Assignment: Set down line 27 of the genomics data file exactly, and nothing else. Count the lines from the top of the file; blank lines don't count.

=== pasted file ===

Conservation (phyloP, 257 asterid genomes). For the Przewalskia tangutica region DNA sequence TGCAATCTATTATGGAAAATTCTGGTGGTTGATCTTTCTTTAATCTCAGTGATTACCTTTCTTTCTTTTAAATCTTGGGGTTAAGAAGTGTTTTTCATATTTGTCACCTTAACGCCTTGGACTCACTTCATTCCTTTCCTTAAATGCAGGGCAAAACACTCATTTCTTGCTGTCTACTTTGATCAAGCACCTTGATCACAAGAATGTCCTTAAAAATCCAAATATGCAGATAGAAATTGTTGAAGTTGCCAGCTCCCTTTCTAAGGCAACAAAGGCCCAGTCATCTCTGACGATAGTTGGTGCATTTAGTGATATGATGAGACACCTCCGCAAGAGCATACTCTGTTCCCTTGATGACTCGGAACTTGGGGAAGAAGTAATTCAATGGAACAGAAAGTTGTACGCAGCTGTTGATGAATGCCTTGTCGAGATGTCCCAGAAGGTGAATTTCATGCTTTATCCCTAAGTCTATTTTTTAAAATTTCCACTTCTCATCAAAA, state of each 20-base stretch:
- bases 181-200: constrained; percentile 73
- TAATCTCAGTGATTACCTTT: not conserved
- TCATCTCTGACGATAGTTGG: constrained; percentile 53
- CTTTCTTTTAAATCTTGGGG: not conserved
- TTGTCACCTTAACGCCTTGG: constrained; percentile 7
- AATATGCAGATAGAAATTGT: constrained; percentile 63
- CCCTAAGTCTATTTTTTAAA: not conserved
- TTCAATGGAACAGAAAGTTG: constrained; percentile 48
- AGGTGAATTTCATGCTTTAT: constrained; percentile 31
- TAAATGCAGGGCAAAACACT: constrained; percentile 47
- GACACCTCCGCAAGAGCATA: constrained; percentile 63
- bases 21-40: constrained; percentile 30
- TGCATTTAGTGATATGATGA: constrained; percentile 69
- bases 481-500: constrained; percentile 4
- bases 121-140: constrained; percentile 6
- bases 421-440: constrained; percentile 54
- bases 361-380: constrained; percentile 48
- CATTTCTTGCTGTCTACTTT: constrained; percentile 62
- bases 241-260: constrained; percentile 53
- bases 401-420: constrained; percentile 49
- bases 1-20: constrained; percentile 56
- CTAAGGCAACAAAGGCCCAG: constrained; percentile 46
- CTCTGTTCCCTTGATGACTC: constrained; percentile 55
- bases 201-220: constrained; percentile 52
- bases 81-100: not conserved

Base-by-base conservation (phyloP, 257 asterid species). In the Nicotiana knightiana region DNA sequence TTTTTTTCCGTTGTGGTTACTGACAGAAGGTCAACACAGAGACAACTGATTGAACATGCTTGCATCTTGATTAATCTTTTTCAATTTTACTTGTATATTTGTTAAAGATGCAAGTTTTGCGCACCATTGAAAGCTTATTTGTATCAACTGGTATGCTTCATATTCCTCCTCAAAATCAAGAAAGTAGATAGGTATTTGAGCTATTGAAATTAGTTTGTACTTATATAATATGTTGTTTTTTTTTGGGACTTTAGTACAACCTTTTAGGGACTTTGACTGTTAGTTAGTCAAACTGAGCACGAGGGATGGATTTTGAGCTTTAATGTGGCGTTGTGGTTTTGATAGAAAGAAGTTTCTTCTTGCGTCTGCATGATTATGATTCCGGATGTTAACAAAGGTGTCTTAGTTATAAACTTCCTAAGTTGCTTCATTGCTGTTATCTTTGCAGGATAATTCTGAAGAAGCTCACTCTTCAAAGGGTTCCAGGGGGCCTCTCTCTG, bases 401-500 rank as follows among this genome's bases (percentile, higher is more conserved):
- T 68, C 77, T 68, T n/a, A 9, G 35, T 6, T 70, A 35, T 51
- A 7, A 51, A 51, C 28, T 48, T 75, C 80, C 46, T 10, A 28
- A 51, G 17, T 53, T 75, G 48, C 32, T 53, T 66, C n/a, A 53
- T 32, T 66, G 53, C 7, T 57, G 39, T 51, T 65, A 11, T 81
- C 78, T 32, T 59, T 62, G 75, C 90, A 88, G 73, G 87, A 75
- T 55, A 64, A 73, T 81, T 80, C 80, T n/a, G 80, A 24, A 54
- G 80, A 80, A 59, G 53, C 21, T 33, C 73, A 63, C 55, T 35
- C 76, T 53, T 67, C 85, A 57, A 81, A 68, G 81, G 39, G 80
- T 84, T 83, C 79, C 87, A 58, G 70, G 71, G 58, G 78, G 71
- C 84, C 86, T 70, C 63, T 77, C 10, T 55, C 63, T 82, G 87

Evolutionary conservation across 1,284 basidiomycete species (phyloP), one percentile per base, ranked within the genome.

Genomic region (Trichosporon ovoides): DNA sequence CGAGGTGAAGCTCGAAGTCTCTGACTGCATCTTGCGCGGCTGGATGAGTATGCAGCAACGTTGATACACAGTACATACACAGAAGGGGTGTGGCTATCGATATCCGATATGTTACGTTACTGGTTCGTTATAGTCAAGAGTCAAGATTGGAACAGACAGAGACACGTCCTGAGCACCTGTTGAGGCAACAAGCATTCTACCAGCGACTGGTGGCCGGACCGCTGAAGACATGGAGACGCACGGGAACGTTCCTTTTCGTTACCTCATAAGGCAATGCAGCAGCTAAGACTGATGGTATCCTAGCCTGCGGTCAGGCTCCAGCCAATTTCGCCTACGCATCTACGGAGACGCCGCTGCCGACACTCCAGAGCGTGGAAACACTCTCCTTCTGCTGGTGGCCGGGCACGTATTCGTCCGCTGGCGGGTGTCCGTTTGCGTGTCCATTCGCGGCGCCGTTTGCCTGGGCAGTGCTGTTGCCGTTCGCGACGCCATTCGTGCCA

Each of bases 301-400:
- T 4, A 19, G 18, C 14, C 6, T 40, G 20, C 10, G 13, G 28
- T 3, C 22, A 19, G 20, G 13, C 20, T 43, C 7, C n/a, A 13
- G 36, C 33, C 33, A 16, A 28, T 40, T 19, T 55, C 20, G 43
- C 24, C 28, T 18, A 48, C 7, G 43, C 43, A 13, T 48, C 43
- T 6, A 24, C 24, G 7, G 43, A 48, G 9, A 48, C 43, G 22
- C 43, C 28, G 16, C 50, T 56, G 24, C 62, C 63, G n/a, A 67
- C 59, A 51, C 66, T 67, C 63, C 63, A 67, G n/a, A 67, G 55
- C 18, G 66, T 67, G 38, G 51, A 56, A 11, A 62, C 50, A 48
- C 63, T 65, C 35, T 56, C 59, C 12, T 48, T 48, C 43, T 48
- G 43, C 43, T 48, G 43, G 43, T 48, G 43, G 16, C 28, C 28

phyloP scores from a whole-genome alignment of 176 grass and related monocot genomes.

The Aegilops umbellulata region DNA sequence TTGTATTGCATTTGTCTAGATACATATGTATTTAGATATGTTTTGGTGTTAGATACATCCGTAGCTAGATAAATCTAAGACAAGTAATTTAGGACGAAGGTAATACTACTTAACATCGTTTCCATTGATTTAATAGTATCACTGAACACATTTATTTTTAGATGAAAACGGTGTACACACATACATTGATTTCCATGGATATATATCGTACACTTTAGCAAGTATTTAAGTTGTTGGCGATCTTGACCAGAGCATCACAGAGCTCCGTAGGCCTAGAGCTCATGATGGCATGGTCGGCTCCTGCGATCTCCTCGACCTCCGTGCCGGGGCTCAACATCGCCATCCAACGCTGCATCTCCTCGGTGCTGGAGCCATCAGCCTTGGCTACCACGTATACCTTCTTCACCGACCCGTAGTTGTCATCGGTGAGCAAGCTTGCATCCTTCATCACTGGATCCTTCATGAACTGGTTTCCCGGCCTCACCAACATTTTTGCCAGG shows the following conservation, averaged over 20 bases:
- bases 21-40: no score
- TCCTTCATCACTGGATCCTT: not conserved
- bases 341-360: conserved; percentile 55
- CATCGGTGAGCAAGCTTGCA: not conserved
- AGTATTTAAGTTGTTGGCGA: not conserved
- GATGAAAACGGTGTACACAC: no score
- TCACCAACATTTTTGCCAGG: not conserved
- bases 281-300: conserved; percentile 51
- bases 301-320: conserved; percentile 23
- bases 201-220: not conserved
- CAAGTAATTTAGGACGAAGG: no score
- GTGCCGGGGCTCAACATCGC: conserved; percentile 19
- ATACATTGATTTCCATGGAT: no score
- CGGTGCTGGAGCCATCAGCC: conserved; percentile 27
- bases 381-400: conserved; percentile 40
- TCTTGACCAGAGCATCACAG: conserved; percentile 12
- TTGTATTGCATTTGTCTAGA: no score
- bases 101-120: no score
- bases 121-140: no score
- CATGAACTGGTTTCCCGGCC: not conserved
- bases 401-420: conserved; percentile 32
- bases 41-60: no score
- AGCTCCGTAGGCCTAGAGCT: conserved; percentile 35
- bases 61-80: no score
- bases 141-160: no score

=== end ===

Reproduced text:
Base-by-base conservation (phyloP, 257 asterid species). In the Nicotiana knightiana region DNA sequence TTTTTTTCCGTTGTGGTTACTGACAGAAGGTCAACACAGAGACAACTGATTGAACATGCTTGCATCTTGATTAATCTTTTTCAATTTTACTTGTATATTTGTTAAAGATGCAAGTTTTGCGCACCATTGAAAGCTTATTTGTATCAACTGGTATGCTTCATATTCCTCCTCAAAATCAAGAAAGTAGATAGGTATTTGAGCTATTGAAATTAGTTTGTACTTATATAATATGTTGTTTTTTTTTGGGACTTTAGTACAACCTTTTAGGGACTTTGACTGTTAGTTAGTCAAACTGAGCACGAGGGATGGATTTTGAGCTTTAATGTGGCGTTGTGGTTTTGATAGAAAGAAGTTTCTTCTTGCGTCTGCATGATTATGATTCCGGATGTTAACAAAGGTGTCTTAGTTATAAACTTCCTAAGTTGCTTCATTGCTGTTATCTTTGCAGGATAATTCTGAAGAAGCTCACTCTTCAAAGGGTTCCAGGGGGCCTCTCTCTG, bases 401-500 rank as follows among this genome's bases (percentile, higher is more conserved):